According to Lev Manovich â€œto understand media today we need to understand media software â€“ its genealogy (where it comes from), its anatomy (interfaces and operations), and its practical and theoretical effects.â€ While Manovich dives into the detail of Photoshop to explain his theory, Patrick Davison uses the same approach to examine MS Paint.
Manovich and Davison explain the background of both Photoshop and MS Paint, though from slightly angles. The authors describe how both applications have an attachment to the traditional, analog form of making art based on the tools they provide. Photoshop and MS Paint contain pencil and paintbrush tools â€“ items that anybody would inherently understand.
The authors diverge a bit in how they describe the history and development of both applications. Manovich looks more at the history of traditional media and computer programming in general. Using the example of layers in Photoshop, Manovich explains how the idea of multiple tracks, channels and layers always existed in traditional forms of film, audio recording, and animation. He explains further how two computer scientists working on special effects for Star Trek II wrote a paper comparing the layering technique used for a digital composite in the movie to putting together separate code modules in a computer program. Davison examines the economic and political factors at Microsoft, which effected the development of MS Paint. He also considers how the growth of the Internet affected the use of the software during this time period.
Anatomy (Interfaces and Operations)
Davison goes into detail describing the difference between a raster bitmap image of a MS Paint file and a vector based file for a program like Illustrator. The bitmapped MS Paint file contained jagged edges due to the fact it was being drawn with a mouse and anti-aliasing was not available to smooth out the edges. The rough artwork of MS Paint reinforced the idea that painting programs were for the general public, while drawing programs that produced more accurate images were meant for professionals.
Throughout Inside Photoshop Manovich describes the menus and toolsÂ available to a user â€“ there are in fact thousands of commands available. One area of commands he explores in depth however, are the filters. Many of these are based on traditional forms of producing art, but others are often based off ideas from the physical world, like wind and waves. One conclusion he reaches is that the filters based on traditional art allow a user much more control whereas those based on the physical world are more automated and generated through algorithms.
Practical and Theoretical Effects
Both Manovich and Davison express the idea that Photoshop and MS Paint certainly draw from traditional media, but that they are also completely different. Manovich writes â€œ . . . all media techniques and tools available in software applications are â€˜new mediaâ€™- regardless of whether a particular technique or program refers to previous media, physical phenomena, or a common task that existed before it was turned into software, or not.â€ Despite Microsoft generally ignoring MS Paint, the software still holds importance and Davison theorizes that the timing of the Internet with the marketing of MS Paint to the general public lead to its popularity online. Davison explains how â€œanalyzing MS Paintâ€™s â€˜authentic digital aestheticsâ€™ is valuable because it enables a consideration of digital media as an autonomous sphere of production and value.â€ The art director and illustrator John Huang seems to be in agreement with Davisonâ€™s assessment of digital media when he argues that using the software is not a cop out and is just as valid as traditional means of producing art.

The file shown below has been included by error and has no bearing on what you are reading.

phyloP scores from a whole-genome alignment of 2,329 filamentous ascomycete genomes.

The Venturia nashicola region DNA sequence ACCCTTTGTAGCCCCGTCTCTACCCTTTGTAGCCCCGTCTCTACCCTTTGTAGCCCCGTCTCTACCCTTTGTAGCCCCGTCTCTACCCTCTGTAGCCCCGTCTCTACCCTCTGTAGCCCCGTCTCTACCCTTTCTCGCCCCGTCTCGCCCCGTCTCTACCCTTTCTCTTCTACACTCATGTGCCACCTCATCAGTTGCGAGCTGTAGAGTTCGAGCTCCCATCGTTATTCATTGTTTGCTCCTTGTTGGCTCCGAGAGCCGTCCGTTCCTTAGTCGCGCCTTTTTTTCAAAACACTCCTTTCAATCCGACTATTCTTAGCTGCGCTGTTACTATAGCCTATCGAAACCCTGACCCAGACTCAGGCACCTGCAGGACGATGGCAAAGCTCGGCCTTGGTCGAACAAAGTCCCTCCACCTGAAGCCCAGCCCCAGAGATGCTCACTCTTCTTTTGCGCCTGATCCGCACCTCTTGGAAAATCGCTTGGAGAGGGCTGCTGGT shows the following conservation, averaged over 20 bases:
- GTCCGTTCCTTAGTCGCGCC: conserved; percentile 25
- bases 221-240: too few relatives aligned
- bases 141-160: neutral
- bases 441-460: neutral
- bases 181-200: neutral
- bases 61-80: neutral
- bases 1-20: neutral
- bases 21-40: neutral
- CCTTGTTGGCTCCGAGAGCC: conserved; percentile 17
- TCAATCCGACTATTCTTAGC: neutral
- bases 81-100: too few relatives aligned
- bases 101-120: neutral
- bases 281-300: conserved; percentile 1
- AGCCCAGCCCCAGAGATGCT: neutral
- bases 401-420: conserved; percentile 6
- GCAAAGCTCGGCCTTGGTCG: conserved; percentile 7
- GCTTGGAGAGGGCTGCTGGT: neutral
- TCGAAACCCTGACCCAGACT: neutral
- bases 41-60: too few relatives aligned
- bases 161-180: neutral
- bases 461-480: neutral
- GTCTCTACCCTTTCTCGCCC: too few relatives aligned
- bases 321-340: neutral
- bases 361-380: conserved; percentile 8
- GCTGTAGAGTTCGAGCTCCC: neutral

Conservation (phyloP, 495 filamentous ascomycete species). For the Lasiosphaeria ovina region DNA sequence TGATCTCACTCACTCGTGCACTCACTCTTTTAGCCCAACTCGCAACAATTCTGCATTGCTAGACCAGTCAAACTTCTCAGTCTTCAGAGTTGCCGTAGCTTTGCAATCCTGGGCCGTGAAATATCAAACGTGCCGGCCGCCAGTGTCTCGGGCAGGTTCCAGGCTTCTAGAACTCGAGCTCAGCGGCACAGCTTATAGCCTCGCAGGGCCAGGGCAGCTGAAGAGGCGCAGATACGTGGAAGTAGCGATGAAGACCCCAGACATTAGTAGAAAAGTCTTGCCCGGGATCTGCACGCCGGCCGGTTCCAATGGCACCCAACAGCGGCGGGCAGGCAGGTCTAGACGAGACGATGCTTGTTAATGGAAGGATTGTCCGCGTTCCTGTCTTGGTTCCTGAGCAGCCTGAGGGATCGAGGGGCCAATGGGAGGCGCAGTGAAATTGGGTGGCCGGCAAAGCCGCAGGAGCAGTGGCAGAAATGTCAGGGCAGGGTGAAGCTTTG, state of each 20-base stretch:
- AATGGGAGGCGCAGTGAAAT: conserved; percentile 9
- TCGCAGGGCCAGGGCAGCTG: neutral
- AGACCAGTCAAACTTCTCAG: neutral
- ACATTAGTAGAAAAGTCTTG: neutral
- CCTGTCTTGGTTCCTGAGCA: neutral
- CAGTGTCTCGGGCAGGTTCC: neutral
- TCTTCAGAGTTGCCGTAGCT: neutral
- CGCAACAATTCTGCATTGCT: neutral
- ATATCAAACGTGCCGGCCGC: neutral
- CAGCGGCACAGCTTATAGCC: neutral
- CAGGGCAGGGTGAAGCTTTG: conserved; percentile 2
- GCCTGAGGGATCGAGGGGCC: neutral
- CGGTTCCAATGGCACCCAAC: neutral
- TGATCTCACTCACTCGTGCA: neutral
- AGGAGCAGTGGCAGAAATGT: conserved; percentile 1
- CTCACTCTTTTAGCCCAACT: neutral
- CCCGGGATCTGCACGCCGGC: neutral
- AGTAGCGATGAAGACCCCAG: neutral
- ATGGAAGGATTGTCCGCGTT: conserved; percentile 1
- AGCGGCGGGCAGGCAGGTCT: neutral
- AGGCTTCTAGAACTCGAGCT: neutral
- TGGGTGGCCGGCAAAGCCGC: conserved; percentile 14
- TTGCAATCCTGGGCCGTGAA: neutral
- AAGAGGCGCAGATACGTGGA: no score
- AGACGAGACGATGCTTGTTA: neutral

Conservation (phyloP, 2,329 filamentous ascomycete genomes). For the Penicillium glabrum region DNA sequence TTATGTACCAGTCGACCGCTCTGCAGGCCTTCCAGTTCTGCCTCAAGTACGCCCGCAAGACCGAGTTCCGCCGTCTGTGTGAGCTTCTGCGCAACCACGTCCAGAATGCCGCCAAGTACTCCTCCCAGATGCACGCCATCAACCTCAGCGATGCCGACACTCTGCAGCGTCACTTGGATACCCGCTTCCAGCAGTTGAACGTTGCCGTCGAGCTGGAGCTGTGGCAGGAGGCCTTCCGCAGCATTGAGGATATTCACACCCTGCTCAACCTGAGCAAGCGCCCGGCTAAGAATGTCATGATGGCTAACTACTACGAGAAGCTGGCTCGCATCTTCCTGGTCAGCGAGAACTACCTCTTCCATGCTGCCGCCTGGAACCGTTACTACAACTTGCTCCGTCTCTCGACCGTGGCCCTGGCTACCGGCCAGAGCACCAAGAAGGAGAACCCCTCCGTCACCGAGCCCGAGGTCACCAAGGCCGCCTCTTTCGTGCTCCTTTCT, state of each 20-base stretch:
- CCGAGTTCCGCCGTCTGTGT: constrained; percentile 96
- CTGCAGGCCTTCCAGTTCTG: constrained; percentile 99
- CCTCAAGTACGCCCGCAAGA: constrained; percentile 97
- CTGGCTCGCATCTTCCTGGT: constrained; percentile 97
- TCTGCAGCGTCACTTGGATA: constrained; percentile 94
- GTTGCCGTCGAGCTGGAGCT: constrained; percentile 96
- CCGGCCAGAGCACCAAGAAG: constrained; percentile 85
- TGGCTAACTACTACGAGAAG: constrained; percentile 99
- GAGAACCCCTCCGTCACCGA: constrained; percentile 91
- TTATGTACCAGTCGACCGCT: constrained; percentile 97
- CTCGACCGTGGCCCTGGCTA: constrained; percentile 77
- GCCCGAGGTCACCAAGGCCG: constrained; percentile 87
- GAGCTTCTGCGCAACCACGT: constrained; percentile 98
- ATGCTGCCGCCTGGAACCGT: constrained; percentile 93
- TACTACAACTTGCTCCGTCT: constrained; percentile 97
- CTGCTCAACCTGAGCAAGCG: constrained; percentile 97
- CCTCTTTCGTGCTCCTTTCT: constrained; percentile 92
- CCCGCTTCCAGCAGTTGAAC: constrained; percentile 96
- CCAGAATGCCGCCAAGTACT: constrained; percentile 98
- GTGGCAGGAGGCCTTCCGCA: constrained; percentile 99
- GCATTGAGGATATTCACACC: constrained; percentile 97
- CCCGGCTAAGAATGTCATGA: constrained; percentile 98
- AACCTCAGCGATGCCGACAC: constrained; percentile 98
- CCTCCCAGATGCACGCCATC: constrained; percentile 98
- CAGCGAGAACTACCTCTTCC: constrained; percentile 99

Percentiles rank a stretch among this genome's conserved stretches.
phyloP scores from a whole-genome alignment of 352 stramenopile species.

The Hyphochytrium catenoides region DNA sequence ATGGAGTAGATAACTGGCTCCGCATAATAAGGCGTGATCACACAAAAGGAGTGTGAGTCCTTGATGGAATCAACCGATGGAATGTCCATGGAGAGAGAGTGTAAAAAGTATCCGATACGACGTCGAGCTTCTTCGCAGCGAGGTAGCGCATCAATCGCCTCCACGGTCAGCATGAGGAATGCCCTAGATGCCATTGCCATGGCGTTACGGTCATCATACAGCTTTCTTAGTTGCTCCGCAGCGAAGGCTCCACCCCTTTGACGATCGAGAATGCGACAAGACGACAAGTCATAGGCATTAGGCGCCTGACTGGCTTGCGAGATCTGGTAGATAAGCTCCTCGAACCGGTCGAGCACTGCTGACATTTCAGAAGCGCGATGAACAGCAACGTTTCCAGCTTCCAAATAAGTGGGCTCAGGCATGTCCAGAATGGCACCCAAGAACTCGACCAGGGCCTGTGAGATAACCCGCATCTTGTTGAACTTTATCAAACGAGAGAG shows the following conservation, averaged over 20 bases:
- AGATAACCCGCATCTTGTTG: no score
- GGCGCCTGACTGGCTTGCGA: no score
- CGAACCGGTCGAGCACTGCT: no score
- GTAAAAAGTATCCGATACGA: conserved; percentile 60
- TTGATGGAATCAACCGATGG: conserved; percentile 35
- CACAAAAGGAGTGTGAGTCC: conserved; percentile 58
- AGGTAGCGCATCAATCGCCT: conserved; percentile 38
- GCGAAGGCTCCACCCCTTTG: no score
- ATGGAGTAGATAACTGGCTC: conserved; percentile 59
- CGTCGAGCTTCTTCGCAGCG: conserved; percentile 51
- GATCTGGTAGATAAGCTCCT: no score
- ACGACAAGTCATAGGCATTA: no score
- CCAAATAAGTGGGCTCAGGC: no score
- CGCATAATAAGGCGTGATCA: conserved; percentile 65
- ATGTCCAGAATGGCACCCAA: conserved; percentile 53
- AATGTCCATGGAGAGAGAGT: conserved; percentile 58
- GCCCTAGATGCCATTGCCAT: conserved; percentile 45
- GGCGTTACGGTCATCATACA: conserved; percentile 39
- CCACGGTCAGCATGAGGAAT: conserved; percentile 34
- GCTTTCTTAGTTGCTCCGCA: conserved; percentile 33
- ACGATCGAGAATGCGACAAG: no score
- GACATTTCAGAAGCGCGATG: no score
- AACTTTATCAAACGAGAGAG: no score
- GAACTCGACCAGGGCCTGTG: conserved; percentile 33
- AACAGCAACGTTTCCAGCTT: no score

Personally, I am struck by how prevalent software like Photoshop and other media applications are, but then you tack on all the social media sites like Facebook and Instagram, and you start to realize the sheer number of images out there in the world. Goodâ€™s blog post and Marshallâ€™s article explore these topics, which seem to be the more practical effects of media software that Manovich and Davison introduce.
Using photography as an example, an analog-based art, which has only been around since the 1820s (the Harry Ransom Center actually holds what is considered to be the first photograph by Joseph NicÃ©phore NiÃ©pce) and you consider how the digitization of the medium has impacted culture today â€“ it is a pretty impressive amount of change in what I would consider a short period of time.
Everyone has a digital camera today and everybodyâ€™s images are passing through applications like Photoshop, or the filters on Hipstamatic (do people still use this?) and Instagram, in order to post them to a whole host of social media sites or personal websites. Marshall examines the idea of versions, or rather, versions, variations, and derived forms. Considering all these factors, as an archivist, makes your head hurt right? Good points out how more images are on Facebook, Flickr and Instagram than are in the Library of Congress, so what do we do about all these images being produced? Can they be preserved? How? Or would we even want to preserve it all and how would you go about selecting what you wanted? And how do you even begin to approach copyright and privacy concerns?